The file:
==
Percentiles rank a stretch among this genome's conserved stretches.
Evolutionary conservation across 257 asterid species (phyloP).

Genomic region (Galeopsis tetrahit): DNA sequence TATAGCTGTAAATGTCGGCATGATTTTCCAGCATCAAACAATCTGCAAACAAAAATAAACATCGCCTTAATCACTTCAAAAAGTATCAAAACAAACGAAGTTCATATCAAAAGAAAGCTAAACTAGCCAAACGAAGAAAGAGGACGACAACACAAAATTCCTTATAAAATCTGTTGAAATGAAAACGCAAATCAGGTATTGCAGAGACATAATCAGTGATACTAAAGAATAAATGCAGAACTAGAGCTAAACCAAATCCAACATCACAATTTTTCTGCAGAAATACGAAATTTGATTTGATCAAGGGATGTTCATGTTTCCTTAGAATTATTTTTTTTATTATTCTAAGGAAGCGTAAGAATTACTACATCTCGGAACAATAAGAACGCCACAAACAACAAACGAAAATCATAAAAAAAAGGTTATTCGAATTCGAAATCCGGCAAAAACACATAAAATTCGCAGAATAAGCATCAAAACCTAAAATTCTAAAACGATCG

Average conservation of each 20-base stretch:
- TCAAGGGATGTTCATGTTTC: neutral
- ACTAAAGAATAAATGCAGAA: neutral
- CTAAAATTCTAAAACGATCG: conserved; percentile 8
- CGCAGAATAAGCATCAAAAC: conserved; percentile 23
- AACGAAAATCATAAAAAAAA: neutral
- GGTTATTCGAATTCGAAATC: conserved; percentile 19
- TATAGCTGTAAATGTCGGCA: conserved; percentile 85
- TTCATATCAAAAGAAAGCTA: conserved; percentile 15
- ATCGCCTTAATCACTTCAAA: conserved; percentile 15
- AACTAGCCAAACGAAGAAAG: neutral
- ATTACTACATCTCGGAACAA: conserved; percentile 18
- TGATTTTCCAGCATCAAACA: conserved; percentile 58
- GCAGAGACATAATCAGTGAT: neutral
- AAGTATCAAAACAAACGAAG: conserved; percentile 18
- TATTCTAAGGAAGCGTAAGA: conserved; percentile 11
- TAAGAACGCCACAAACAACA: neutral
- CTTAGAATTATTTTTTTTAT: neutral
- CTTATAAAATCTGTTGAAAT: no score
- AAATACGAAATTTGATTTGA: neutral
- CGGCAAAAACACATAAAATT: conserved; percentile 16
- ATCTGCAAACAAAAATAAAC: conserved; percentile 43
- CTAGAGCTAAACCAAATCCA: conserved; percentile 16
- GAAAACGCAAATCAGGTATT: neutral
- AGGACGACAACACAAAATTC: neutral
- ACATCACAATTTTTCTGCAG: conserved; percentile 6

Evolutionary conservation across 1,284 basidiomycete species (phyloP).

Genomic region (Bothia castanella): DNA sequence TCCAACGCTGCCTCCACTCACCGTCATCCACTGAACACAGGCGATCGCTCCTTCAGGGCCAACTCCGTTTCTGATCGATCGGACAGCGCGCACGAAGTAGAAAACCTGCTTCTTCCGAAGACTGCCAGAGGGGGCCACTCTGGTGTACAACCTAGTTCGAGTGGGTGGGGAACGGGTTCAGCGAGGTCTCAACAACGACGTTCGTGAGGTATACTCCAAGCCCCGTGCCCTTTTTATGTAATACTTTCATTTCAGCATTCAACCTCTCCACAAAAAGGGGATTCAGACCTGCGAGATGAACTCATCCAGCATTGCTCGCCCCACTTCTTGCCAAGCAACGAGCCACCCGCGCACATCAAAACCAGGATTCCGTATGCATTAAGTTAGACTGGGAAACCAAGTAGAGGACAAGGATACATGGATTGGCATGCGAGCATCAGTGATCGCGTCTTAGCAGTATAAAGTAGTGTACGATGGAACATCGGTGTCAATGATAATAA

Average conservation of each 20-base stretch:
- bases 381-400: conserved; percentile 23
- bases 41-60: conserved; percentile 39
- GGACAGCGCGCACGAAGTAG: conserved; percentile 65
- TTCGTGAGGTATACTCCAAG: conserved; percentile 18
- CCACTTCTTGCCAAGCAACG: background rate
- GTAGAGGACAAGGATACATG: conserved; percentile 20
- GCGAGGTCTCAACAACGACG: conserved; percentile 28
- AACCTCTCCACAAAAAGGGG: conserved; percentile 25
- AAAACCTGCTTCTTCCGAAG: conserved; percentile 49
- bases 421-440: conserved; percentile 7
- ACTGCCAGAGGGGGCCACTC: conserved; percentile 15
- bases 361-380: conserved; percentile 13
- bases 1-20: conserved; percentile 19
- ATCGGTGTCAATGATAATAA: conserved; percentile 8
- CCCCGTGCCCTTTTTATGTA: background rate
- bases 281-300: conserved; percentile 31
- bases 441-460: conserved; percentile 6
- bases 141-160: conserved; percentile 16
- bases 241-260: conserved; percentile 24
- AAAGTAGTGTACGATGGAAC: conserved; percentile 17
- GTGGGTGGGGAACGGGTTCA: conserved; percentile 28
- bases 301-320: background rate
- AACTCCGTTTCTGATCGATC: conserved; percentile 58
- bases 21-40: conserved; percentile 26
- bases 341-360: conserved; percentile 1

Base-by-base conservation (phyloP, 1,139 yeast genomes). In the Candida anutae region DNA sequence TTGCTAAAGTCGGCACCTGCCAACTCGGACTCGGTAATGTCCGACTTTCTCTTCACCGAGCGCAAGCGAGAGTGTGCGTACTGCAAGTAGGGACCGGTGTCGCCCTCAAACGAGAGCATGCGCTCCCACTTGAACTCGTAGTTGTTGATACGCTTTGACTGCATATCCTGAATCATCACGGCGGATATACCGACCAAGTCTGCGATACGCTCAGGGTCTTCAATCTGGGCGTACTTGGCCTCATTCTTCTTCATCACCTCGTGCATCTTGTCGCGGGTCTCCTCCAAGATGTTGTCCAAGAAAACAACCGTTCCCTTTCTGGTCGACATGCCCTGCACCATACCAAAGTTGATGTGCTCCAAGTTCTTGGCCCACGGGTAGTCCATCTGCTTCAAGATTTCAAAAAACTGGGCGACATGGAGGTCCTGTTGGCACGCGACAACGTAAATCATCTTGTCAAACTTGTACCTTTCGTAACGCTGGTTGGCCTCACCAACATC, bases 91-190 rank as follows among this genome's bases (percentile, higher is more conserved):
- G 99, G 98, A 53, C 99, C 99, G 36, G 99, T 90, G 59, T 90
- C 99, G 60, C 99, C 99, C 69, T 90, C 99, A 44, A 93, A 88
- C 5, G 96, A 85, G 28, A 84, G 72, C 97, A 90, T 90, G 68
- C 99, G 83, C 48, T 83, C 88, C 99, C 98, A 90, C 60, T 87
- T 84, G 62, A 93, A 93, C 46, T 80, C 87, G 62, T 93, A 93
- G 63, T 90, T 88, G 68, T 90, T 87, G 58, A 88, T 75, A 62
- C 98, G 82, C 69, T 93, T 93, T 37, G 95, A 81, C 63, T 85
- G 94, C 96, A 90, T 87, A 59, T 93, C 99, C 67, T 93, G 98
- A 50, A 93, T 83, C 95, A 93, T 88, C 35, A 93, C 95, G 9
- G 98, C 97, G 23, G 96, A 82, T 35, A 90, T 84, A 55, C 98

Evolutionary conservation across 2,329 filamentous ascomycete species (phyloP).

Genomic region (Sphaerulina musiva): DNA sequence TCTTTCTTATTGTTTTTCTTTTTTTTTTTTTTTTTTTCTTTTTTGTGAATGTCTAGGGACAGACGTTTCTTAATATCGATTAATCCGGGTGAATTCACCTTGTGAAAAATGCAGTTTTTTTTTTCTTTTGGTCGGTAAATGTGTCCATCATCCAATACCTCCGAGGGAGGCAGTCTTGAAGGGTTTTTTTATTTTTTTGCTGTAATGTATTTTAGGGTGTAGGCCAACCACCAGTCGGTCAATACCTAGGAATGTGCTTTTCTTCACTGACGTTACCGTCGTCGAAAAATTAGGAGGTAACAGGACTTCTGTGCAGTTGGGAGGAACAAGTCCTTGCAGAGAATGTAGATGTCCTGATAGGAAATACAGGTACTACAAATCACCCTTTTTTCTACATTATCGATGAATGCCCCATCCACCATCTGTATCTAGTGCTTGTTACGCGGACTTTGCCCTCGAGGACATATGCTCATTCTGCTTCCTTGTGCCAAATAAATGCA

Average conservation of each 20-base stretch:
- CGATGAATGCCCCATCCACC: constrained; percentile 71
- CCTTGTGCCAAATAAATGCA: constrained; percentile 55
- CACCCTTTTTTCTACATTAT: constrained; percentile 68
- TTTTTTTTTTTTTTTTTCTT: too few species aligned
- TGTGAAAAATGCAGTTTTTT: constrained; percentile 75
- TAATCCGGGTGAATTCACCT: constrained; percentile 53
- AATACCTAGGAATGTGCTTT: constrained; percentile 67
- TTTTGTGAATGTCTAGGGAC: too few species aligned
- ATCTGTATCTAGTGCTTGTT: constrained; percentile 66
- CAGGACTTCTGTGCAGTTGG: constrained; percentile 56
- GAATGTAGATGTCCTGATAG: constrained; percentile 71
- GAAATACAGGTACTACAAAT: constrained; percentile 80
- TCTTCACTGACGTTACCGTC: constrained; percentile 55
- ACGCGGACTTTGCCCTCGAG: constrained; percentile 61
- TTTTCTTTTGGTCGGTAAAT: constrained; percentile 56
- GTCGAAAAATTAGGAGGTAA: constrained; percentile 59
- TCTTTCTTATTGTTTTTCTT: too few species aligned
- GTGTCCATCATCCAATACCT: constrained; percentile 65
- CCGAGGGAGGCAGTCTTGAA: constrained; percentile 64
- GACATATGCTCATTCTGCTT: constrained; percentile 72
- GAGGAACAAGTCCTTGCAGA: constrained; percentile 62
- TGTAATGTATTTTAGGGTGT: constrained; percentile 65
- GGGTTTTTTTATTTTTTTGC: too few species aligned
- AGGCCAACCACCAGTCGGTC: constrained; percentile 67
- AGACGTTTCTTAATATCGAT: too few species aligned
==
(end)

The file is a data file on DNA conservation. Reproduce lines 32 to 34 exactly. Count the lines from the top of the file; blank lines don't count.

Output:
Average conservation of each 20-base stretch:
- bases 381-400: conserved; percentile 23
- bases 41-60: conserved; percentile 39